vampires have reflected our existential struggles as well as our everyday lives, Lending themselves to not only horror, but a wide range of genre mash‐ups and hybrids as well,
they can be found in cities and suburbs, battlefields and college campuses, the Wild West and quaint New England towns. As vampire narratives and tropes shift and evolve in
motion pictures, how do we continue to interpret their roles and functions? What do cinematic vampires—as familiar foils, monstrous Others, and cultural commentators—
bring to our theaters and homes when we invite them in? This session invites papers exploring the many forms and visions of the vampire on screen, from Nosferatu through the present day. Papers will be selected to broadly represent eras, fields of critical inquiry, and the cinematic and cultural evolution of vampire.
Proposals for single 20‐minute papers or pre‐constituted panels (of 3 x 20‐minute papers) on the conference theme are invited from scholars and advanced graduate
students. Possible topics include (but are not limited to) the following:

+ Landmarks of Vampire Film and Television (Dracula, Dark Shadows, Interview with
a Vampire, Near Dark, John Carpenter’s Vampires, True Blood)
+ Urban Vampires (Dracula A.D. 1972, Vampire in Brooklyn, Love at First Bite)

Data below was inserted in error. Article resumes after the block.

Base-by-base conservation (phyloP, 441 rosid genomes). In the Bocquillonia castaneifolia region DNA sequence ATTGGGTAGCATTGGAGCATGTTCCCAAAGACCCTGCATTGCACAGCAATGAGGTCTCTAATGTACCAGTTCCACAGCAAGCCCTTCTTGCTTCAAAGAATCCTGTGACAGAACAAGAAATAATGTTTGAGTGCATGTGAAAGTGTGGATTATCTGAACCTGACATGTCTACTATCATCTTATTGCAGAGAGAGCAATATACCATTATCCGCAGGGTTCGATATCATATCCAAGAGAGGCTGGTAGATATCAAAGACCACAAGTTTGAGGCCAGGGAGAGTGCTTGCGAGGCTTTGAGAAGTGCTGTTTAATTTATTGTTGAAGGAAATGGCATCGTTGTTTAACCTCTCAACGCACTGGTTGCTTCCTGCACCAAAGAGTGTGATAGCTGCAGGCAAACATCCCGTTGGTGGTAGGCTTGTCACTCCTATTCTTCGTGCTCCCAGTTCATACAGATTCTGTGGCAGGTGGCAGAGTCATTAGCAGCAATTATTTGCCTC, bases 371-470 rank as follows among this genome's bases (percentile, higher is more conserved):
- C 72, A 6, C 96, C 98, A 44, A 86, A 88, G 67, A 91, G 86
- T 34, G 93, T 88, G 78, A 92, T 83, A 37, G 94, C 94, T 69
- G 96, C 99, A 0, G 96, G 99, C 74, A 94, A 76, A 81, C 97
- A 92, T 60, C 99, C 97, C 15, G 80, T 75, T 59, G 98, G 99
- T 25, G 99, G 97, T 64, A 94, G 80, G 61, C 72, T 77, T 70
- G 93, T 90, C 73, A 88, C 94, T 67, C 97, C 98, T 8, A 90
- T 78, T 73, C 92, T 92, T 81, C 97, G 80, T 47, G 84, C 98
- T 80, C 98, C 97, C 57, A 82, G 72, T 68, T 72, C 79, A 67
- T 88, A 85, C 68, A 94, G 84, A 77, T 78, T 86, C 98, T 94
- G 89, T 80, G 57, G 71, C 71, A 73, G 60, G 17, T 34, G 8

+ Genre Parody (Vampire’s Kiss, What We Do In the Shadows, Vampires Suck, Dracula:
Dead and Loving It)
+ Vampires as Social and Political Commentary (Fearless Vampire Killers, Blacula,
Vampires: Los Muertos)
+ The Vampire’s Role in Genre Evolution
+ Franchising the Vampire (Twilight, Underworld, Blade)
+ Children of Dracula: Spin‐offs, Adaptations, and Novelizations
+ Turned: Fan Editing and Vampire Cinema
+ Vampire Foodways
+ Non‐Western Cinematic Vampires (Thirst, Let the Right One In, Daughters of
Darkness, Mr. Vampire)
+ Vampires in Genre Mash‐ups (Curse of the Undead, Billy the Kid vs. Dracula, From
Dusk Till Dawn, Abraham Lincoln, Vampire Hunter)
+ Still Cutting Their Teeth: Vampires for Children and Young Adults (The Little
Vampire, Buffy the Vampire Slayer, The Vampire’s Assistant)
+ Sex, Gender, and the Children of the Night (Near Dark, Only Lovers Left Alive,
Vampyros Lesbos)

This conference theme is curated by Professor Cynthia J. Miller and Professor Meta Wagner, and is sponsored by the Institute for Liberal Arts and Interdisciplinary Studies at Emerson
College ( Submit abstracts (500 words maximum) via email to, no later than February 1, 2016. Full panel proposals should include all three proposals
along with a summary (50 words maximum) of the panel’s central topic by the moderator. Accepted submitters must confirm commitment to attend and present their
own original work at the conference in Transylvania. For information on conference registration and location, visit

Updated CFP: Popular Culture, Tourism and Belonging, 5-7 April 2017, Erasmus University, Rotterdam